Originally, the team designed a home page layout comparable to Congress.gov. However, early feedback from users reinforced the importance of providing an experience that felt familiar to online news websites.

Helping users find and contact representatives

We wanted each representative to have a profile that displays their activity in Congress, including their voting record, committee assignments, and personal bio. We opted for a more visual and compact view that allows users to toggle between representatives and senators, as well as apply filters to narrow their search.

Breaking bills down into bite-size pieces

To differentiate ourselves from competitors, we knew it was paramount that we make legislation more comprehensible. Our first version allows users to activate research tools in the sidebar. However, we believed version one didn't go far enough in helping people understand the immediate impact of the bill on their lives. Version two corrects this with more elements highlighting and summarizing key parts of the legislation text.


Building for scale with Material 3

In preparation for higher-fidelity mockups, the team decided Google Material 3 would help us build a more consistent, scalable, and accessible design. We also anticipated that should our project be developed in the future, having a documented design system would be beneficial.


Designing key user flows in Figma

Lea and I collaborated to create high-fidelity mockups that would be used for testing. Our primary goal was to design a familiar experience that users of online news websites would find intuitive.

Leveraging UI patterns from top news websites

We opted to follow the traditional UI pattern of modern news websites (e.g., CNN, NBC, Reuters, etc.). We did so to make the content scannable, responsive, and engaging via an infinite scroll.
Dashboard mockup

Building trust with users through a modern, neutral design

Although we heavily drew inspiration from conventional news websites, we heard from users in our interviews that they appreciate clean, simple interfaces. We built a design that provides a modern aesthetic and neutral color palette to build trust with target users who value less biased news sources.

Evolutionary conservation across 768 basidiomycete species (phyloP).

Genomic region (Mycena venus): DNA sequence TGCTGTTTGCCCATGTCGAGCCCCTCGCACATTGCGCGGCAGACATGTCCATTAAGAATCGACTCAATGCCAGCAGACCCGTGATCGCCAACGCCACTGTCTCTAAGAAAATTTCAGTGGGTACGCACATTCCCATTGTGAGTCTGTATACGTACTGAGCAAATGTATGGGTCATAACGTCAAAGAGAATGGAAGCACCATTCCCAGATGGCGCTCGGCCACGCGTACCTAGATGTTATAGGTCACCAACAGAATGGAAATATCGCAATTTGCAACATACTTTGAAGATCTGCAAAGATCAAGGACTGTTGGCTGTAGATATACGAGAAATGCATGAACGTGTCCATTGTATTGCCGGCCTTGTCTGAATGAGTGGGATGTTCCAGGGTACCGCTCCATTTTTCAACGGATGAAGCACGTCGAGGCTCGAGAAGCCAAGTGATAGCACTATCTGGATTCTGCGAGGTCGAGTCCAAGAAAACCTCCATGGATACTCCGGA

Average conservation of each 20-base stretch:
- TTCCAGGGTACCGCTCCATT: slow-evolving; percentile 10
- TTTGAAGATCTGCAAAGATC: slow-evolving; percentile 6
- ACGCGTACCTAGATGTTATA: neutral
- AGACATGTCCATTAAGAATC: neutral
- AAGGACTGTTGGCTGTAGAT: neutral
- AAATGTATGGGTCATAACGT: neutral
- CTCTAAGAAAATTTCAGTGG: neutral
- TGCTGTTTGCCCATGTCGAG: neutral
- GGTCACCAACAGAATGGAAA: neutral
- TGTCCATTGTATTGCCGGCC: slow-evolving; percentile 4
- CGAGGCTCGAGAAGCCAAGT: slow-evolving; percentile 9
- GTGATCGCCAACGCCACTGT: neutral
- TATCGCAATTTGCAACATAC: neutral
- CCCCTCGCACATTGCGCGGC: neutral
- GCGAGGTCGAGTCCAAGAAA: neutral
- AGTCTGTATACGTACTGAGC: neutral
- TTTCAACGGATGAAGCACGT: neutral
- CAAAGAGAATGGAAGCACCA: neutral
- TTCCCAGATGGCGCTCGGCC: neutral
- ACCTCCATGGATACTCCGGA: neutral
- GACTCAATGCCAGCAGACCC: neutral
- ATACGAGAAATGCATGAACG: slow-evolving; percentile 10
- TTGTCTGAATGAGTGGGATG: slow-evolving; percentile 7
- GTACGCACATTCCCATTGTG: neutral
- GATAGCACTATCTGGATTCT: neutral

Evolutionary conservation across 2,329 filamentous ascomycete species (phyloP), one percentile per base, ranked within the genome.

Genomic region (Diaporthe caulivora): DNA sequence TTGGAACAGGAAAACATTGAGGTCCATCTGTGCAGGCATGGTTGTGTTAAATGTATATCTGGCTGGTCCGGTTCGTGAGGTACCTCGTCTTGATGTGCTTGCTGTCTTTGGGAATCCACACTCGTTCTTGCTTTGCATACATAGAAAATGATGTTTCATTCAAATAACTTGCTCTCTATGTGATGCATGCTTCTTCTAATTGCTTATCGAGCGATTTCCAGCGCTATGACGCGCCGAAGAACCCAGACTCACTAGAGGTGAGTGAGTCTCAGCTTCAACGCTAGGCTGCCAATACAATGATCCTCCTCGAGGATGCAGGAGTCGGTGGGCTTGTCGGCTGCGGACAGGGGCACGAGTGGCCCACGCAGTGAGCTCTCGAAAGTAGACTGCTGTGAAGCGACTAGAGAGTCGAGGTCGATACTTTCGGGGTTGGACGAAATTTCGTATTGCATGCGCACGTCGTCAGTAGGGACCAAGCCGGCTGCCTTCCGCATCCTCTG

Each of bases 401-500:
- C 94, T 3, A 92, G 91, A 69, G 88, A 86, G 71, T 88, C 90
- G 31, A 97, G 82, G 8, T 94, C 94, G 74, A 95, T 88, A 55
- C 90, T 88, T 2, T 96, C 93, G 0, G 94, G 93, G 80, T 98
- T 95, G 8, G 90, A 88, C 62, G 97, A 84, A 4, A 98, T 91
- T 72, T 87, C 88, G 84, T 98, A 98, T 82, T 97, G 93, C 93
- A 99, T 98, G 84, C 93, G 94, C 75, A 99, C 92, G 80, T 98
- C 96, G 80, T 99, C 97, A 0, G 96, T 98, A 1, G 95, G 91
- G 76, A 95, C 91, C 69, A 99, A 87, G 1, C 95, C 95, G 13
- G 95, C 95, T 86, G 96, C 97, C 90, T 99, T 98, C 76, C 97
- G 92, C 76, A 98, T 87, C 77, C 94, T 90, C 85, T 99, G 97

Aiding content exploration with a mega menu

Our website's information architecture is large, which led us to create a mega menu that enables users to browse legislation categories and access Congressional livestreams. We supplemented the navigation bar with a mega menu because it was the best solution to organize and present a significant amount of information in a more structured and visually appealing manner, making it easier for users to find what they are looking for.
Dashboard mockup

Legislation Overview

Users access this page to quickly view legislation sponsors, voting records, summaries, and the bill's status.
Dashboard mockup

Representatives Directory

Here, users can search, browse, and filter representatives to find current and past politicians. Each individual has their own profile page, which shows past voting records, committee assignments, and contact information.  


Testing our novel features with target users

We used Useberry to observe how users flowed through our website and interacted with the research tools. We recruited 6 participants of varying backgrounds and political affiliations to complete timed tasks, fill out a system usability scale assessment, and provide open-ended feedback on our prototype.

Assigned User Tasks:
• Creating an account
• Searching for specific bills
• Interacting with the voting record chart
• Finding and contacting a representative
• Identifying bill cosponsors and their amendments

Based on testing results, we made several revisions. A selection are shown here:

A second round of testing showed our changes improved usability by 8 points

We couldn't confirm that the revisions we had made would improve the website's information architecture and research tools. The team decided to conduct another round of usability testing with 6 more participants. For direct comparison, we followed the same protocol as the first round of testing. The results showed a modest improvements in average SUS scores and task completion times.


Most recent version of Spill the Bill

Personalized News Feed

• View suggested congressional bills
• Explore bills or conduct a search

Compare Bill Amendments

• View bill text that's been added
• View bill text that's been removed

Research Legislation Text

• See businesses, departments, and representatives highlighted in the bill
• Hover to activate pop-up glossary

View Election Results

• See current balance of political power
• Check election results at the federal and state levels

Connect with Politicians

• Track politicians' congressional activity
• Explore politicians' committee assignments

Congressional Calendar

• Be notified of upcoming votes
• See daily congressional schedule

Congressional Calendar

• Be notified of upcoming votes